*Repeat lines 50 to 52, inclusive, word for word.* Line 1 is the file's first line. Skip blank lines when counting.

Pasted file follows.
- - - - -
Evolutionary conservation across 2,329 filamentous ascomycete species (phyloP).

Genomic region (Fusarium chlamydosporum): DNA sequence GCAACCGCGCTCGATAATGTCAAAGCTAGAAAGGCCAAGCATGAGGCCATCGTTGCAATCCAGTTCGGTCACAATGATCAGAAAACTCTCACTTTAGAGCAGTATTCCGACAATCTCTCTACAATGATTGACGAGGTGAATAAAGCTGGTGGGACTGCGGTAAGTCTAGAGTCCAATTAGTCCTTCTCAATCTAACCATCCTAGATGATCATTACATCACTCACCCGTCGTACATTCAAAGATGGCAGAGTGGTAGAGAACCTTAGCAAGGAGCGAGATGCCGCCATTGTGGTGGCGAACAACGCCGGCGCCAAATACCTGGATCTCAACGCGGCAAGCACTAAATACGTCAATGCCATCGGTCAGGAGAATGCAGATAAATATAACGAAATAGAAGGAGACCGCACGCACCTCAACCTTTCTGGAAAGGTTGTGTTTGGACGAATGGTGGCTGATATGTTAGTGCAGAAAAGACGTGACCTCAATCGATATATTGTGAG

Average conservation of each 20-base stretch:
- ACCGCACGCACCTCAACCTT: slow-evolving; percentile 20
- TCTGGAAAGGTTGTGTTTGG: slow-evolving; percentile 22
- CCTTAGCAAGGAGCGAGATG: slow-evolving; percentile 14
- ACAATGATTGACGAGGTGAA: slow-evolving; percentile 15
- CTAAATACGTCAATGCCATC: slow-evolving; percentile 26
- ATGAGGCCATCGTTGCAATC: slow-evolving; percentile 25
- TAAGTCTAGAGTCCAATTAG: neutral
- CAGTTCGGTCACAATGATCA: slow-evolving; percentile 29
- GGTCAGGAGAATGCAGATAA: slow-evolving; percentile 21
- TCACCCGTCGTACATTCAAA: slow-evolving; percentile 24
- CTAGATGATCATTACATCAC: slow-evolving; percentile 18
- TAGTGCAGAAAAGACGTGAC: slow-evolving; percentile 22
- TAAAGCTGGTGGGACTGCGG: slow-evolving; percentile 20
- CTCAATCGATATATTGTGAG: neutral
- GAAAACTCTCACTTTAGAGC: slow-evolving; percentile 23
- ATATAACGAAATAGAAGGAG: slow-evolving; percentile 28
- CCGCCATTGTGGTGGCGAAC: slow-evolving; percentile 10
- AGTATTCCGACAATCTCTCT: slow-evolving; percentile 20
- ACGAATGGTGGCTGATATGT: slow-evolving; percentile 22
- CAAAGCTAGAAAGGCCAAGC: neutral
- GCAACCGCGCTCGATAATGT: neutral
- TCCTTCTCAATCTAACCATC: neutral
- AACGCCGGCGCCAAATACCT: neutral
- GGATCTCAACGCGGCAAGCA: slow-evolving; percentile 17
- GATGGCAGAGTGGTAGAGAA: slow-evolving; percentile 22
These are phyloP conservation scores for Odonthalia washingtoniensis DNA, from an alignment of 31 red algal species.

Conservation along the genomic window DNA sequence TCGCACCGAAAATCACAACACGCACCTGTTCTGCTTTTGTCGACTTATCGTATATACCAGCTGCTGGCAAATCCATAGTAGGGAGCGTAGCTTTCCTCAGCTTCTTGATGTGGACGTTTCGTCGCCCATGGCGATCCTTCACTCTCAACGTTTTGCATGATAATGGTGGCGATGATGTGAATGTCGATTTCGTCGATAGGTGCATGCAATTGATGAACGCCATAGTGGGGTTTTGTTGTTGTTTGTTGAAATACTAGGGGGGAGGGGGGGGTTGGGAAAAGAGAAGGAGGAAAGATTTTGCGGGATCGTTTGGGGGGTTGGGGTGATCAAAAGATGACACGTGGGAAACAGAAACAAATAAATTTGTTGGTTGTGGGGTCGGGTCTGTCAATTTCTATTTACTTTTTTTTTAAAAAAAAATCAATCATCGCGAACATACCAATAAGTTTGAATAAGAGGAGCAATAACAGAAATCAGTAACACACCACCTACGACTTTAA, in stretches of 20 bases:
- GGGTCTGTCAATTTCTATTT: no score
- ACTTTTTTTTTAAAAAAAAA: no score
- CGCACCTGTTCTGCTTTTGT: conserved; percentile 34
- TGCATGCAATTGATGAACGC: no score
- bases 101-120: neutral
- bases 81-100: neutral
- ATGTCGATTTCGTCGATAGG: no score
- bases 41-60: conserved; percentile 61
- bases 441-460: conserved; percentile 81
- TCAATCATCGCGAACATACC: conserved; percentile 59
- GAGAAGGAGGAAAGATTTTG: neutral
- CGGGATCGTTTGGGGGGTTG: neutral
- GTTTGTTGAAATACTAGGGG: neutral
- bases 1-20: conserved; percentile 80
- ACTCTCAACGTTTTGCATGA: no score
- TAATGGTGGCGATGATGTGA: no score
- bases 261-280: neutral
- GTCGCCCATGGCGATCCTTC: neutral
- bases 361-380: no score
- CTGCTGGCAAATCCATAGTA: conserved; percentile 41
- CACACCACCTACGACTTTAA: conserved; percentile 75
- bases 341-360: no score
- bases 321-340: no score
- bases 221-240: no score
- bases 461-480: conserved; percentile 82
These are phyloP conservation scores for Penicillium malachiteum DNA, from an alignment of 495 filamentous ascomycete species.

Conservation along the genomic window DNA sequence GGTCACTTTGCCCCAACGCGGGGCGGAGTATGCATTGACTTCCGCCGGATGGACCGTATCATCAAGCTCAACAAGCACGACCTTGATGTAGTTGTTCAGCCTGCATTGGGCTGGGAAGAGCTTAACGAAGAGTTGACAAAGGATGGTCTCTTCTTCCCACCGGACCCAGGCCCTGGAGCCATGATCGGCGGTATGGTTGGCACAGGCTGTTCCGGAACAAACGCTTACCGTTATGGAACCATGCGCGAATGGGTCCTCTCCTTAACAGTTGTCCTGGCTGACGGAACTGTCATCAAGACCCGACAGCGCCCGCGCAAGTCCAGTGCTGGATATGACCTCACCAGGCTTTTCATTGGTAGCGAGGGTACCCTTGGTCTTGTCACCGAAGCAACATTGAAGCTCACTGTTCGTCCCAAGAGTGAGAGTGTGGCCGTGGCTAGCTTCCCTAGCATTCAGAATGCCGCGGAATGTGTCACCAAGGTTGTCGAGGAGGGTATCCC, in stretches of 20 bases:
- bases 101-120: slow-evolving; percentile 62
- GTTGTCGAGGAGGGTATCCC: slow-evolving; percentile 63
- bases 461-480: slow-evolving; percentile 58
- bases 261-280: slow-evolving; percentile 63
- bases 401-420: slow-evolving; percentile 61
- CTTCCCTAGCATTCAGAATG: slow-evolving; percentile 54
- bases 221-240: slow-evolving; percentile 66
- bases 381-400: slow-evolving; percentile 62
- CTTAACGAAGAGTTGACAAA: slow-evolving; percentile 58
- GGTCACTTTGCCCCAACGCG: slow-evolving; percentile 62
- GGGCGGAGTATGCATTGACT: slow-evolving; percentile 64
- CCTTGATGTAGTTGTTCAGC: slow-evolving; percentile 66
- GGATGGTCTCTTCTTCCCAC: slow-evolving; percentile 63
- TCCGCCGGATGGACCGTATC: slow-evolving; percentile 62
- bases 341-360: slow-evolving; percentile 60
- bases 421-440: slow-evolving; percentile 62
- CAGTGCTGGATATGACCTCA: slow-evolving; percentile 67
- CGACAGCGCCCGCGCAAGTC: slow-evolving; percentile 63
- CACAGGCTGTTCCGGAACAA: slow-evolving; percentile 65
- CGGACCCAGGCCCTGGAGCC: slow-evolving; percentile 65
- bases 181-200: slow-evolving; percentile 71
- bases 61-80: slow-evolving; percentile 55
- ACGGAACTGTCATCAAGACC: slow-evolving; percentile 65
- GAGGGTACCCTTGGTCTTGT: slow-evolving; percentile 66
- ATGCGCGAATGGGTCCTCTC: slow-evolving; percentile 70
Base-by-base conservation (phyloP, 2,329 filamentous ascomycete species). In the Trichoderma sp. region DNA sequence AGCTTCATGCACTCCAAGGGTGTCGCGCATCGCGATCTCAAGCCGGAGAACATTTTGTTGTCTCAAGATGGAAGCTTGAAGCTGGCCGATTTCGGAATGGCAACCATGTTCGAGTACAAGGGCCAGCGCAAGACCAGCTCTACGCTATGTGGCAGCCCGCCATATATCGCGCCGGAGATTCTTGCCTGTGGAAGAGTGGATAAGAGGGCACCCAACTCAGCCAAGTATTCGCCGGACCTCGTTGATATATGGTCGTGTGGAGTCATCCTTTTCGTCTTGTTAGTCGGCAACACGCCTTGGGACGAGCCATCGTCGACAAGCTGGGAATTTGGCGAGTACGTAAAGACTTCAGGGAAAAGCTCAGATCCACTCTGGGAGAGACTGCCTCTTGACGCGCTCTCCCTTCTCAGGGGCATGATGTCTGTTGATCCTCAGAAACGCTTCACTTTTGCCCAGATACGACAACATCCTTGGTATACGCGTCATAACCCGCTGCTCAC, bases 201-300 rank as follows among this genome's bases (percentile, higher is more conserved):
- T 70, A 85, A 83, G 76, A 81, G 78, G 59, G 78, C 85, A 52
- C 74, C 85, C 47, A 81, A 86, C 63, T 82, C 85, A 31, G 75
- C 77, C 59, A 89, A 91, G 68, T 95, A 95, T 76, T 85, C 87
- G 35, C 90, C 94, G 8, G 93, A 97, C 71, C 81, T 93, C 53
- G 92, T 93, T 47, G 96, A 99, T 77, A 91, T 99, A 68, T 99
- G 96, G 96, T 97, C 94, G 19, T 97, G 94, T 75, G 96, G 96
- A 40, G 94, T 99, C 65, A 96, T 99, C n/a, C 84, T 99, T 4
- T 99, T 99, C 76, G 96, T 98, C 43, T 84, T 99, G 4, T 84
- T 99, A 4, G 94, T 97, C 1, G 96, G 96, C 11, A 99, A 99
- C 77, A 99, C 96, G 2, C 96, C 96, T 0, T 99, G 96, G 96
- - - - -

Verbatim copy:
- CTGCTGGCAAATCCATAGTA: conserved; percentile 41
- CACACCACCTACGACTTTAA: conserved; percentile 75
- bases 341-360: no score